At the end of the day, what I want is for working code I wrote to continue working both for myself and for others without having to actively fight the package ecosystem and tooling.

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sfackler commented Jul 31, 2016

Annotating crates with their supported Rust versions seems like a good idea regardless of this RFC, but I would note that Cargo's dependency graph resolution logic is already fairly naive, and adding more constraints may worsen things there even more until someone gets around to integrating a SAT solver so we can do it right.

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Ericson2314 commented Aug 1, 2016

#1133 effectively adds language deps as long as std evolves in lockstep with the language.

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alexcrichton commented Aug 1, 2016

Using compiler detection is just another way of introducing silent dependencies if you don't even have to opt-in to the "new features enabled by a new compiler". All existing libraries still may have to bend over backwards to provide a backwards-compatible interface and it may not even always be possible (e.g. language features like specialization).

Also semver is not just numbers, there is a very real cost to bumping the major version. Each major version bump introduces a split in the ecosystem for who's on what version. This was very readily apparently when libc when from 0.1 to 0.2, a dependency which is shared among many crates. The more crates a type is reexported in as a public API, the harder it is to bump the major version of that type. The libc crate is an extreme case where it's in nearly every public API, but it suffices to say that bumping semver versions is not at all free.

This is then compounded with the fact that nursery crates are intended to indeed be the reexported types in public APIs quite broadly. Crates like log are ubiquitous throughout the ecosystem and wouldn't work if everyone was on a different version.


I think that there's still a lot of conflation of ideas in what you're talking about as well:

  • With Cargo.lock the dependency graph never changes, full stop.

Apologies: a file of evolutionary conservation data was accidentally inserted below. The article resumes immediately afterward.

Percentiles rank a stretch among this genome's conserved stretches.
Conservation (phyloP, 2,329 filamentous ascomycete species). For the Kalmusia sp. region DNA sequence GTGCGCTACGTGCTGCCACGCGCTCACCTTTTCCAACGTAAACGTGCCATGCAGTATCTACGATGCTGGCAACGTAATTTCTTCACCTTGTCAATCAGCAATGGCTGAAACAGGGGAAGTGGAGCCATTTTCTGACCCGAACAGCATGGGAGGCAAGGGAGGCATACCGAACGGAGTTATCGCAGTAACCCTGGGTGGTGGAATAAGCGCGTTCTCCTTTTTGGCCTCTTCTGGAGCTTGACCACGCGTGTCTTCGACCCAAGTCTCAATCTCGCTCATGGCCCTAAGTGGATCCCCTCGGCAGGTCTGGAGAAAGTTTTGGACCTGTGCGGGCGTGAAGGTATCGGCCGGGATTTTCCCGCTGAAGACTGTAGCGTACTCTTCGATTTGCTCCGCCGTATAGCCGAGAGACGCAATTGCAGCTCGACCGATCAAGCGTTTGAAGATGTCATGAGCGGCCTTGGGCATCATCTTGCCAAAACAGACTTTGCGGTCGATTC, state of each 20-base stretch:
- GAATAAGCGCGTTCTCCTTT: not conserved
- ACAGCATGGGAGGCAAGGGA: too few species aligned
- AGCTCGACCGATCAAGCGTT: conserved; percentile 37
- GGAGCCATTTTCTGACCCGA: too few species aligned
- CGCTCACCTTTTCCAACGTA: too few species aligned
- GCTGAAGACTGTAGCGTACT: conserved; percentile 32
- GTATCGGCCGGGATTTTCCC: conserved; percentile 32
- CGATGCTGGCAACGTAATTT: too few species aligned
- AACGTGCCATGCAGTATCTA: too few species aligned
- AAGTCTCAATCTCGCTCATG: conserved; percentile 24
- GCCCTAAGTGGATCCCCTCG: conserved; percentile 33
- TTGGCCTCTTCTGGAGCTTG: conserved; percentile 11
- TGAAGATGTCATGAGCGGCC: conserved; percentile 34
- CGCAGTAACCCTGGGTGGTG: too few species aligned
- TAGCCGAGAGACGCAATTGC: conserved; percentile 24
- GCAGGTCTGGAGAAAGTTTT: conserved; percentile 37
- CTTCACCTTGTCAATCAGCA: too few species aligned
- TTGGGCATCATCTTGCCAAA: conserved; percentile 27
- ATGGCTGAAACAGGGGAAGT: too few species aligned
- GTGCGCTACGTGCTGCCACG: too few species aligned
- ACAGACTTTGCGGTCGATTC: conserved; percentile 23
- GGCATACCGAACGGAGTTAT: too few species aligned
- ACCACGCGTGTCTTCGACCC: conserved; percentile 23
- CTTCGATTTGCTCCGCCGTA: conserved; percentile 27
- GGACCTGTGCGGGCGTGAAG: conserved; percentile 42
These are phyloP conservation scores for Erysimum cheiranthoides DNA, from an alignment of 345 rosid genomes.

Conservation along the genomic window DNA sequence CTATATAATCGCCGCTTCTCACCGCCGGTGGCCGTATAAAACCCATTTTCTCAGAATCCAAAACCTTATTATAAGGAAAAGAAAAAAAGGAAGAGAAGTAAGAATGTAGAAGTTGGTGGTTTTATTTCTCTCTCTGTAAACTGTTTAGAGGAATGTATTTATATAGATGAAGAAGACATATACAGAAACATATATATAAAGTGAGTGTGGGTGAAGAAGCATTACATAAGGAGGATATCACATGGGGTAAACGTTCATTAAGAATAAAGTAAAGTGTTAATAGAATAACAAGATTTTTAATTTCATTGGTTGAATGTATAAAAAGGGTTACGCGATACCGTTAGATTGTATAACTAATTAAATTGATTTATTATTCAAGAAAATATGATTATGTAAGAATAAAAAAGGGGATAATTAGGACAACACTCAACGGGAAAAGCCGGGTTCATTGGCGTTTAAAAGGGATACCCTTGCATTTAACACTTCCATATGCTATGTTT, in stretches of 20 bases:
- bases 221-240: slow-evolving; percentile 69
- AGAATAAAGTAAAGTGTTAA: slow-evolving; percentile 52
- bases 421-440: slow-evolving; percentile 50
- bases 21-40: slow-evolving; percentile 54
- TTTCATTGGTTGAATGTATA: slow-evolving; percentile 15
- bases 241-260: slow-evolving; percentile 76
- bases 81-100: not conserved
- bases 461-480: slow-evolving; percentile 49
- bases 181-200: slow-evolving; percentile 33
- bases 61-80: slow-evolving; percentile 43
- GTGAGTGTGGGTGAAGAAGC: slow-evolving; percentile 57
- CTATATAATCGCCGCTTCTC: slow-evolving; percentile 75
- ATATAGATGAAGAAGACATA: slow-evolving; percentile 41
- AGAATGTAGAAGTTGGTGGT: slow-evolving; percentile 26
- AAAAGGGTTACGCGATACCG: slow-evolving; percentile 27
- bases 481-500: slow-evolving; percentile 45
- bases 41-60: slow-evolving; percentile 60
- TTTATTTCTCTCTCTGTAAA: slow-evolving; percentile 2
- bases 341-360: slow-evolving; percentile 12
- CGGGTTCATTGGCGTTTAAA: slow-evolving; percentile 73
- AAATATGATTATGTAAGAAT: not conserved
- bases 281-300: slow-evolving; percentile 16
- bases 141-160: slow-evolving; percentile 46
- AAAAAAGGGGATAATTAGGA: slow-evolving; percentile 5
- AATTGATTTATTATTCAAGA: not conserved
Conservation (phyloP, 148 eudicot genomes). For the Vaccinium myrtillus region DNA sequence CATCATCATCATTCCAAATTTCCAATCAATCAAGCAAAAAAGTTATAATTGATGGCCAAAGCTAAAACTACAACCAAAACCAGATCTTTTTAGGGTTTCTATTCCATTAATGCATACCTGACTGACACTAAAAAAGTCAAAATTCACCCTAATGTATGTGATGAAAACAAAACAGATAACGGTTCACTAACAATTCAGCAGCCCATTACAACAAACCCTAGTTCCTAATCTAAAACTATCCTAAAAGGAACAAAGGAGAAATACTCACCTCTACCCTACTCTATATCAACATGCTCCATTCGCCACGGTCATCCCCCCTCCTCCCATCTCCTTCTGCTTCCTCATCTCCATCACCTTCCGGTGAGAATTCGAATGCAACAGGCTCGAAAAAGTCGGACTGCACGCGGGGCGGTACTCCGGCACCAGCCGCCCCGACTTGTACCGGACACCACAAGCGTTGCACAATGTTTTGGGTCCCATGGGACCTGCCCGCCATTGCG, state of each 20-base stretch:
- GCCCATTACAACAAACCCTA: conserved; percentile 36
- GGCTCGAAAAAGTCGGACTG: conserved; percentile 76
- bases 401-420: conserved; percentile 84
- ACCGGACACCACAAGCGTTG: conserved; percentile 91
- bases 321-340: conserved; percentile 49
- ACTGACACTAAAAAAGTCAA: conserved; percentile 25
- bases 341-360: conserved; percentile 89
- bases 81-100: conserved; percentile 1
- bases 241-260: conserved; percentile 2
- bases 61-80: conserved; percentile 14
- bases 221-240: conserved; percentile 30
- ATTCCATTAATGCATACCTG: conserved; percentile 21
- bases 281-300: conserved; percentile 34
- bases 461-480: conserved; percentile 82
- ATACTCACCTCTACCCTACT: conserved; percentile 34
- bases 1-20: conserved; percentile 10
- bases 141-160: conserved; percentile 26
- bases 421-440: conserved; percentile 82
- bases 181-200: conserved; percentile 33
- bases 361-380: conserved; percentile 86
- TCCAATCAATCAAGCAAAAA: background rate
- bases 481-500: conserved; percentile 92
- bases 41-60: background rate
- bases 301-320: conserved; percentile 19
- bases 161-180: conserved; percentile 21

• Without a Cargo.lock then yes, the dependency graph can change if cargo build is run on two different machines.
  • With a cargo update, yes the entire graph can change, which is why this is never recommended.
  • With cargo update -p foo, yes, more of the graph than just foo can change, but it's intended to be minimal. Yes, though, it can pull in new versions which may no longer compile on older versions of Rust.

It seems fine that we'd want Cargo to learn about language versions, especially if it culls candidates from resolution based on this. That seems like a separate feature though, and one that doesn't block this RFC. It can be an independent policy that the nursery crates all provide a bare minimum of 2 versions back of compatibility, and perhaps more. If we gain the ability to write down in Cargo.toml what the minimum version is, then we can start doing so.

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sfackler commented Aug 1, 2016

@alexcrichton I don't think an automatic detection system is required, or even desired. A simple rust = "1.10" field in the library metadata seems like it would do fine, and projects can use CI to enforce that minimum version.

This is getting off on a bit of a tangent though.

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brson commented Aug 1, 2016

I share the concern about minor point releases being able to break old versions of rust. It is a semver violation in my opinion. I think if we actually find ourselves in a situation where we are going to break an old version of Rust by doing a minor version bump then we should stop and think hard about the tradeoffs. This policy shouldn't be a blanket mandate to break things, but I also think that some policy is better than the status quo.

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BurntSushi commented Aug 1, 2016

I do share @brson's and @DanielKeep's concerns about permitting a new required minimum version of Rust in a semver compatible version bump. I think there are a couple key trade offs and issues at play (that @alexcrichton mentioned):

  • Many of the nursery/rust-lang crates are critical parts of the ecosystem not only for functionality, but for API sharing. For example, many crates incorporate types and traits from the log, libc and rand crates in their public API. In our current ecosystem, this makes a major semver bump incredibly painful.
  • One of the benefits of the train model is that everyone can stay up to date with the latest and greatest Rust features. This strongly motivates the use of new Rust features in crates, especially in ones that are widely used.